Fascinating Backgrounding of Founding of JTA
BY JOSEF FRAENKEL
Special Jewish News London
A dispute has arisen concerning
the date of the foundation of the
Jewish Telegraphic Agency. When
was the JTA established—in 1917,
1918 or 1919? Who was the founder,
or who were the founders? Here
is the story of the JTA—how it was
started and by whom.
The first Jewish paper, "Gazeta
de Amsterdam," was published in
1675. Today there are nearly 900
Jewish newspapers and periodicals
in 79 countries all over the world.
Jews have been founders or co-
founders of international news
agencies (Reuters, Agence Havas
and others) but 240 years had to
pass before an international Jewish
press agency dealing with the dis-
tribution of news of interest to the
Jewish press was established.
A certain Dr. Singer founded
the f i r s t "Korrespondenz-bur-
eau" in Strasbourg In 1830 to
supply papers with information,
articles, pictures, etc. Soon simi-
lar "bureaux" or agencies were
founded in various countries.
Theodor Herzl established his
weekly Die Welt (Vienna) in 1897.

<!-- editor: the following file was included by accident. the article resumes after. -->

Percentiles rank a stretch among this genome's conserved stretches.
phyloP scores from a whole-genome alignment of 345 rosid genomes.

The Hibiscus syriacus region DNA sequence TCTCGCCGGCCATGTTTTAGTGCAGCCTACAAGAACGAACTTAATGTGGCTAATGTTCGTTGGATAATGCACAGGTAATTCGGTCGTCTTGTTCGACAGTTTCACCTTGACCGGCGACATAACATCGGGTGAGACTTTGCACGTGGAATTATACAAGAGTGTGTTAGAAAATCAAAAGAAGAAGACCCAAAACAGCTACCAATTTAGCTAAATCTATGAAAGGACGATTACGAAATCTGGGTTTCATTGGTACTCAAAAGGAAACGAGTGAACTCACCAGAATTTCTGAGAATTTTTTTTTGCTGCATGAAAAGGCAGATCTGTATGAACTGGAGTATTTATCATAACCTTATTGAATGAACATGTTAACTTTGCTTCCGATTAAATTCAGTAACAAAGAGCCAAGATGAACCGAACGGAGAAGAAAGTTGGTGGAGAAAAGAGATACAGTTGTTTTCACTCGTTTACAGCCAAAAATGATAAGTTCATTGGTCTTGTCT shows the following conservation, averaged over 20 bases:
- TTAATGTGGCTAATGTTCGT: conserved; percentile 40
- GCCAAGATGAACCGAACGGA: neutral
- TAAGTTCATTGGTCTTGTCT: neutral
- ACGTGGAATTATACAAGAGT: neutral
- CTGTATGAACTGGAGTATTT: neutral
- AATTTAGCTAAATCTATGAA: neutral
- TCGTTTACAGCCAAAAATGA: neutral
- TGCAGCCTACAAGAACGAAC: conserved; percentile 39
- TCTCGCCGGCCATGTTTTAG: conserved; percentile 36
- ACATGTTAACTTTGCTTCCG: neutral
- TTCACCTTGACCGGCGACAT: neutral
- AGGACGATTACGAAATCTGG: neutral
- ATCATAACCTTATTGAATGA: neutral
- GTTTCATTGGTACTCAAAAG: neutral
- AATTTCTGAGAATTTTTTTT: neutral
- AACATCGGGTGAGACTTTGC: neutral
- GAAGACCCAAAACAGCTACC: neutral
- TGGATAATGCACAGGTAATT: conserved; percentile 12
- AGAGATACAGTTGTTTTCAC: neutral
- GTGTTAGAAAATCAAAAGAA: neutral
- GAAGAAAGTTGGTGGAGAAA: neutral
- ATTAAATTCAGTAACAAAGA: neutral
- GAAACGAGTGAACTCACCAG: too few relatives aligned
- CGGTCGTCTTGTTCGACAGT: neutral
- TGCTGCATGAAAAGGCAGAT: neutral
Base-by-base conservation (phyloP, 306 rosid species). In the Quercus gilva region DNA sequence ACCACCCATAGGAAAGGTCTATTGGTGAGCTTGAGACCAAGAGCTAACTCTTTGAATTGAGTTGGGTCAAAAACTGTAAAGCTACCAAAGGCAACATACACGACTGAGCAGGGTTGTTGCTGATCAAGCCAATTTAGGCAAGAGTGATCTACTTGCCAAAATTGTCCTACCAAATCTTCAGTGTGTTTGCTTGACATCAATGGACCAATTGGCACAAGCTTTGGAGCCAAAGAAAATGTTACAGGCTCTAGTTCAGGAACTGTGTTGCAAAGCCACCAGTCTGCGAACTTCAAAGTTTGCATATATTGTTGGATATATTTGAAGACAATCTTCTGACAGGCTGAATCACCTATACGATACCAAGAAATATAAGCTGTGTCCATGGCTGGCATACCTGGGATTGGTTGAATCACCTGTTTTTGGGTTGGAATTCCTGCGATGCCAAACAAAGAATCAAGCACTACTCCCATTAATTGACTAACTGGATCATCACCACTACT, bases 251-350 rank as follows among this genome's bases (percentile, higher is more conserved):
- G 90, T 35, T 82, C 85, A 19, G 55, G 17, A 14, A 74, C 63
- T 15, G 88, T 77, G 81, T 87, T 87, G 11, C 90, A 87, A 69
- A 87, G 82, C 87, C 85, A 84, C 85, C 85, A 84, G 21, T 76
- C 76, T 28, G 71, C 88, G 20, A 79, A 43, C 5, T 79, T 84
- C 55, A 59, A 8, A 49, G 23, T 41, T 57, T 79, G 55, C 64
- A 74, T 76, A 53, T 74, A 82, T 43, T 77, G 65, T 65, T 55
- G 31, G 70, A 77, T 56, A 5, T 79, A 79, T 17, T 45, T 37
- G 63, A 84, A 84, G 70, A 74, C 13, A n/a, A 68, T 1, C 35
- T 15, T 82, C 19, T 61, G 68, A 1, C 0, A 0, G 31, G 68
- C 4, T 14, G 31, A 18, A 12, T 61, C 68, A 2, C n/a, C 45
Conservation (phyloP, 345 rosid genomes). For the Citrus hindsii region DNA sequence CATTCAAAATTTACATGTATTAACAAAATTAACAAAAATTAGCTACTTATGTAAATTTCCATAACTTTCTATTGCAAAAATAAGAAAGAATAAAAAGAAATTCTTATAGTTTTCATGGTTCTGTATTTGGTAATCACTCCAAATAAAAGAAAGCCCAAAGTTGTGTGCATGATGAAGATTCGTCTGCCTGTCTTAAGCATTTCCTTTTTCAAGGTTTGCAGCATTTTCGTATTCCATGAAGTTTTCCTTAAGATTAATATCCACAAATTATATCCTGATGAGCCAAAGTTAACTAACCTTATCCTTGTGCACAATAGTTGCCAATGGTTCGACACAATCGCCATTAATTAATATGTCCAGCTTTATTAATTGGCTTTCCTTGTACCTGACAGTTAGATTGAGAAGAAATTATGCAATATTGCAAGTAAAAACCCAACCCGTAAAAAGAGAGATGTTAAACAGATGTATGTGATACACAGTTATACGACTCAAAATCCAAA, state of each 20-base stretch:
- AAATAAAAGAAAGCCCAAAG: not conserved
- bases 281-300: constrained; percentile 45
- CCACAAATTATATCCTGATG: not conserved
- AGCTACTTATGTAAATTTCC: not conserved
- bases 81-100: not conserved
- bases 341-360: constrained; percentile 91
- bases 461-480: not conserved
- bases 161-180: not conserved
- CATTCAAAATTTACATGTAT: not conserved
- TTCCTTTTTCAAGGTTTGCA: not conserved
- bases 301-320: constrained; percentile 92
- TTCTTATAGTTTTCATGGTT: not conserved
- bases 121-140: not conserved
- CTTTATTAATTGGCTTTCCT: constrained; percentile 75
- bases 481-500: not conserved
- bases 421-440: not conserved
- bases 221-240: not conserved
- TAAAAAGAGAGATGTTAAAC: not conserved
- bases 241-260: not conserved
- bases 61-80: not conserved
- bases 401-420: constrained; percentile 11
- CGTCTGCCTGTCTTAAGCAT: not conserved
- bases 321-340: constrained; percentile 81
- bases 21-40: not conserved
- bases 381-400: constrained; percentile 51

The paper had excellent Jewish
news coverage thanks to reports
from correspondents- in almost
every country. Die Welt, as well as
the Jewish Chronicle of London
published the latest Jewish news.
Editors would wait for the latest
edition of their papers in order to
get up-to-date Jewish material for
their own papers. Soon there were
more Zionist papers, and the Zion-
ist Organization established a
"Press Bureau" in order to pro-
vide them with regular information
on Palestine and news of Zionist
events for publication. However, it
was considered essential to create
an independent news agency.
At the seventh Zionist Congress
(Basle, 1905), Dr. Sammy Grobe-
mann urged the establishment of
a "J e w i s h Correspondence"
which would supply papers with
news of Jewish interest for a
small fee. The "Juedische Kor-
respondenz" appeared in Ger-
man and in English and served
the Jewish and non-Jewish press
until shortly after the outbreak
of the First World War.
countries of the Allied and Central
Power s. In Stockholm, too, a
"Juedische Arbeiter Korrespond-
enz" (Jewish Workers' Correspond.
ence) was published; in Lausanne
a "Bulletin Juif"; in Zurich a
and a "Juedische Pressezentrale,"
The best organized news cover-
age was probably that of the
"Juedische Pressezentrale" in Zur-
ich. All these agencies distributed,
usually once a week, news or
items of party interest, but they
found it impossible to enlarge their
press service. Their correspond-
ents and contributors were few in
number but the agencies' main
task was to scan the world press
for information of Jewish interest
and to pass it on to the Jewish
In November, 1916, the Ger-
mans seized the mail of the